Asian nations seek to set up energy co-operation scheme

Apr 22, 2005 02:00 AM

As record oil price rises threaten economies around the world, Asian countries are exploring the possibility of establishing a regional co-operation framework that may change the landscape of the global energy market.
The framework, both at the governmental-level and company-level, will include an integrated regional oil market and an emergency mechanism for sharing strategic oil stockpiles among the countries. Under the scheme, Asian countries will also wrap up long-term oil supply deals, cross-border oil and gas pipeline projects, and joint investment in oil and gas exploration, production, refining and marketing and promote clean and renewable energy.

Though it may take a decade for the ambitious scheme to be put into effect, many Asian countries, including Saudi Arabia, China, Japan and India, believe the project could help stabilize energy supply and security in the region.
Energy co-operation may also bring in neighbouring resource-rich areas, such as Australia and Russia. Australia is already a major supplier of LNG and coal to East Asia, while Russia holds one of the world's largest oil and gas fields in its Far East region.

Experts even suggest energy co-operation could be a foundation from which the region could form a European-Union-style integrated community using the basic framework to promote market efficiency and accelerate liberalization across the region.
"The political and economic systems vary a lot among Asian countries. But energy co-operation can be a breakthrough to integrate the countries together, economically and politically," says Zhao Hongtu, deputy director of World Economy Research Centre with the China Institute of Contemporary International Relations.

Signs show such co-operation has been gathering steam in the past few months. Earlier in January, the first roundtable talks by Asian and Middle East ministers discussing regional oil and gas co-operation were held in New Delhi, India. It was the first time the oil ministers of Asia's four largest consumers -- China, Japan, South Korea and India -- had got together with eight Middle East oil producers to discuss Asian energy co-operation.
On the commercial level, 12 major oil companies from China, Japan and South Korea are expected to gather together in Seoul this September. They are to discuss the possibility of setting up an oil exchange centre in Northeast Asia, share oil storage tanks, and co-operate on crude imports.

The meetings are being held against a backdrop regional co-operation, including the potential energy partnership between the 10-member Association of Southeast Asian Nations (ASEAN) and China, Japan and South Korea.
"The desire for energy co-operation has become increasingly strong," says Zhao.
Such co-operation is especially important for oil consumers such as China, Japan, South Korea and India. The countries are among the world's largest oil importers. China relies on foreign suppliers for 40 % of its oil, while Japan and South Korea import almost all theirs from abroad, most coming from the Middle East.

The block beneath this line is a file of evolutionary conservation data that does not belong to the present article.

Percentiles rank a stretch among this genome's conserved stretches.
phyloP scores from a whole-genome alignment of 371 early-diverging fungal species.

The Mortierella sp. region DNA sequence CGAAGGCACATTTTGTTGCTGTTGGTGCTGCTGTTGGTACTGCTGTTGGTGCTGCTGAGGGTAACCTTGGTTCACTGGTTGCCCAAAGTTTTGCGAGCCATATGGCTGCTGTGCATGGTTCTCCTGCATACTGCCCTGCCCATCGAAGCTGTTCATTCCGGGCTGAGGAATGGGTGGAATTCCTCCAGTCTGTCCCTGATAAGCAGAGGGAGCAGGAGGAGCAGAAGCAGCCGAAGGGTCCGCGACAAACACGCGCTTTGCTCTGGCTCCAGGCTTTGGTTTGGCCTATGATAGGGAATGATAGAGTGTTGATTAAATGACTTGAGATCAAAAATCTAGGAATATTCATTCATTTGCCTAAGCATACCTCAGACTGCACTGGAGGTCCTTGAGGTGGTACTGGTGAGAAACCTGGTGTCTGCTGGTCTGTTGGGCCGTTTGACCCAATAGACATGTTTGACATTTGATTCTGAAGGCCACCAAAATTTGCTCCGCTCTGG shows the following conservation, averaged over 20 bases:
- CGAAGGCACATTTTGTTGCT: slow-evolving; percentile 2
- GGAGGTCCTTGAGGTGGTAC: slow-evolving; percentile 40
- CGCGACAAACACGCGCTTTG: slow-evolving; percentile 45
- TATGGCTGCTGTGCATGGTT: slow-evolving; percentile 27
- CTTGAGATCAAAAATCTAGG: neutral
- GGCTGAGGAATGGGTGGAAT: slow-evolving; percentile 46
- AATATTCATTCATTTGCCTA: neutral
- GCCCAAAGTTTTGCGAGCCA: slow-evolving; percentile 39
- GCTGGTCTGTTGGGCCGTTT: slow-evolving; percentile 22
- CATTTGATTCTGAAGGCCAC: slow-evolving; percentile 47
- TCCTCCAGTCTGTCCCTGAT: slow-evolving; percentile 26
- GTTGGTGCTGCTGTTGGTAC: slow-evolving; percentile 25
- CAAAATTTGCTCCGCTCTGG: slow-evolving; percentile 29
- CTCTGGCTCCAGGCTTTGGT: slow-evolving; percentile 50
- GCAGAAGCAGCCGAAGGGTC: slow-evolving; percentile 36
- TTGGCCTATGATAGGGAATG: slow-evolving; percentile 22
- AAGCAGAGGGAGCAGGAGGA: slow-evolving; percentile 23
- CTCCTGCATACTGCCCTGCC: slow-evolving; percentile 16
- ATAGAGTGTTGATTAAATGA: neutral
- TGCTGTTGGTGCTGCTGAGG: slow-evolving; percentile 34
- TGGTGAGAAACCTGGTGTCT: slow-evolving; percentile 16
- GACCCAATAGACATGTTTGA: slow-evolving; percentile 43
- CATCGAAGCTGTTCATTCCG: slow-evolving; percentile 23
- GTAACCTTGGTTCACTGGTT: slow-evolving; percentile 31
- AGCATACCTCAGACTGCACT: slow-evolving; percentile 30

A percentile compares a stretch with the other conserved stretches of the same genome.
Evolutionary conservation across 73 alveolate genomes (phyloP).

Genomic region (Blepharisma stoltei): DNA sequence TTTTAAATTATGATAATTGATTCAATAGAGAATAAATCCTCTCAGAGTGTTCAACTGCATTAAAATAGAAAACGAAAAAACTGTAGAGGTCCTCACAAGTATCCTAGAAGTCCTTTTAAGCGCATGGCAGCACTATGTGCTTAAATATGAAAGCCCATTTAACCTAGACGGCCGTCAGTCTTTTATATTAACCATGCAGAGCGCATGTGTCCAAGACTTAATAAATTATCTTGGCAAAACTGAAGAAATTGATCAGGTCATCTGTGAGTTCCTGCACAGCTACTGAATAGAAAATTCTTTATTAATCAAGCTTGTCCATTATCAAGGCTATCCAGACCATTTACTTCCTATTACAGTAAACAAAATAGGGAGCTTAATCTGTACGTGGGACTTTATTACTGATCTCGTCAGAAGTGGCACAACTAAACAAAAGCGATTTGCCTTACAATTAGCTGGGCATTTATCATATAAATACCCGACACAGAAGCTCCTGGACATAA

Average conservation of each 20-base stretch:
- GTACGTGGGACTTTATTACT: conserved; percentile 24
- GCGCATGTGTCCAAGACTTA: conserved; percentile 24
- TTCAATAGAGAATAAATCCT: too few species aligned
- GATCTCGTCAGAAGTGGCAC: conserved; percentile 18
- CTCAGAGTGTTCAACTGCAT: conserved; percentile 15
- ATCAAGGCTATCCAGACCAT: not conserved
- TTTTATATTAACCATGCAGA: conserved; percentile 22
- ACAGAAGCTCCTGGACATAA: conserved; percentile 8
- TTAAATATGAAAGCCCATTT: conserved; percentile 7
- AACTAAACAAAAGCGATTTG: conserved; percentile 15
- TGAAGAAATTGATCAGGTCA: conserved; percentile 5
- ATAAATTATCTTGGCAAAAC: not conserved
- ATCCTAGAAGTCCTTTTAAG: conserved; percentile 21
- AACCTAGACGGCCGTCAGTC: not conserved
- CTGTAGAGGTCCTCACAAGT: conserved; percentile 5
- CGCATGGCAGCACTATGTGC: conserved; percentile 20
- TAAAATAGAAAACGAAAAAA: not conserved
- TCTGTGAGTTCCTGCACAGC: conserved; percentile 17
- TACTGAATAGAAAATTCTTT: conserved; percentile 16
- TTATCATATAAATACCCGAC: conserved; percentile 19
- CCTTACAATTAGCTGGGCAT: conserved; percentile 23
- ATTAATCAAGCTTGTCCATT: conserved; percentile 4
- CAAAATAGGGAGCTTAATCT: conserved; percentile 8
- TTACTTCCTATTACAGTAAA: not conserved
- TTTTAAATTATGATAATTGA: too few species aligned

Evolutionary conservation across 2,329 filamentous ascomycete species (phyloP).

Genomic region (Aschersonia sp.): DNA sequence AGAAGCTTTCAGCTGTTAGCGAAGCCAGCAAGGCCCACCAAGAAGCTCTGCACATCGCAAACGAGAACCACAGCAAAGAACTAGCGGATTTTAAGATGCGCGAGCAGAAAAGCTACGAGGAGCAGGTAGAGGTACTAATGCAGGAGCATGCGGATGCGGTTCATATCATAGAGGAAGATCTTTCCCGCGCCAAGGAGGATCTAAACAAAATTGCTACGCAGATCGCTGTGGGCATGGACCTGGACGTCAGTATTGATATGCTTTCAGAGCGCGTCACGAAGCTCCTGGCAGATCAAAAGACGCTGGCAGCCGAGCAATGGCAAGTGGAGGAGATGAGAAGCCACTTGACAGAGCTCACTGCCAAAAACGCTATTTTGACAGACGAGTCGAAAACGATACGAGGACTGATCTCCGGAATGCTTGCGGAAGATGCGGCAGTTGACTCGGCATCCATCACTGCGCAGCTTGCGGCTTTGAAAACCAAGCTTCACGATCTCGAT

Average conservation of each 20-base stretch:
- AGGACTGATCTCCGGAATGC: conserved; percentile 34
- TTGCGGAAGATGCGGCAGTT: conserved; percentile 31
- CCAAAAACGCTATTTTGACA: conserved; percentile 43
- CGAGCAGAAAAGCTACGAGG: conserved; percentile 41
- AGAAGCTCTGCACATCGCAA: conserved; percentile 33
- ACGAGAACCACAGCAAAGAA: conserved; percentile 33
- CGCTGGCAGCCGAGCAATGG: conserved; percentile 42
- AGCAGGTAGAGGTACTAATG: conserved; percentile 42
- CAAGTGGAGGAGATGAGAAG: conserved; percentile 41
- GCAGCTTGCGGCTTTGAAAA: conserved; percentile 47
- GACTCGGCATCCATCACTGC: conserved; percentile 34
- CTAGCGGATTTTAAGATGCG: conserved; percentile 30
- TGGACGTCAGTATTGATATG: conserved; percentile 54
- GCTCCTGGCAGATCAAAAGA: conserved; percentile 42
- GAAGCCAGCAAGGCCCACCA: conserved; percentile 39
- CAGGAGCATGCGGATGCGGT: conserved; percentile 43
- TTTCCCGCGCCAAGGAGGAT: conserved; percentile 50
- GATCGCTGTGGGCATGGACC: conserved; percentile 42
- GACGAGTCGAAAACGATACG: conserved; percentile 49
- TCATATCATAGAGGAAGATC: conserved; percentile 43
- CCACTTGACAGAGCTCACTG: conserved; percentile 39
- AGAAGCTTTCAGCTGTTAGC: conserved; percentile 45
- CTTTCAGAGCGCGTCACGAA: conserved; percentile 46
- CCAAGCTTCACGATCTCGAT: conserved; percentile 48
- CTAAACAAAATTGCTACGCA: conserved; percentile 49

The biggest common challenges the countries share are in securing adequate energy, safeguarding transportation, diversifying importing resources and energy sources, and fending off price fluctuations. Even though the countries have to compete worldwide to secure reserves, experts say co-operation is needed. Co-operation, such as setting up an emergency network to share oil stockpiles, will help the countries guard against disruption to supplies.
"As Asia is expected to account for 45 % of the worlds oil demand by 2020, developing emergency response capacity will be critical," says a report from the Paris-based International Energy Agency. Consumer countries also hope the co-operation will improve their bargaining power on the price of crude imports.

Asian oil consumers have long been plagued with price discrimination over oil imports from the Middle East, known as the "Asian Premium". Due to the heavy reliance on the Middle East, and insufficient information, Asian countries have to pay $ 1-$ 1.5 a barrel higher for imports than their North American and Western European counterparts. At the moment, the Asian Premium costs Asian countries more than $ 10 bn a year.
"Collective Asian demand should have market power vis-a-vis suppliers," said Yasuo Tanabe, director of international affairs division in Japan's Ministry of Economy, Trade and Industry, at a Northeast Asia energy co-operation seminar in March. Zhao of the World Economy Research Centre says Asian countries can also address environmental pollution by promoting cleaner energy resources such as natural gas, hydropower and nuclear power.

Still, daunting challenges are ahead for the potential co-operation framework. For one thing, heterogeneous political and economic systems and market behaviour set the countries apart. Meanwhile, energy markets in many countries around the region are relatively immature with strict import barriers.
Cross-subsidies on energy prices and entangled tax systems could also deter creation of a competitive energy market, says Doh Hyun-jae, Research Fellow at the Korea Energy Economics Institute.

Then the old story of trust. It is still a big question whether countries are willing to bank their energy security on a regional framework.
Zhao calls for continuous multi-lateral dialogue and government-level talks to clear out political risk, and enhance mutual understanding.

Source: China Daily
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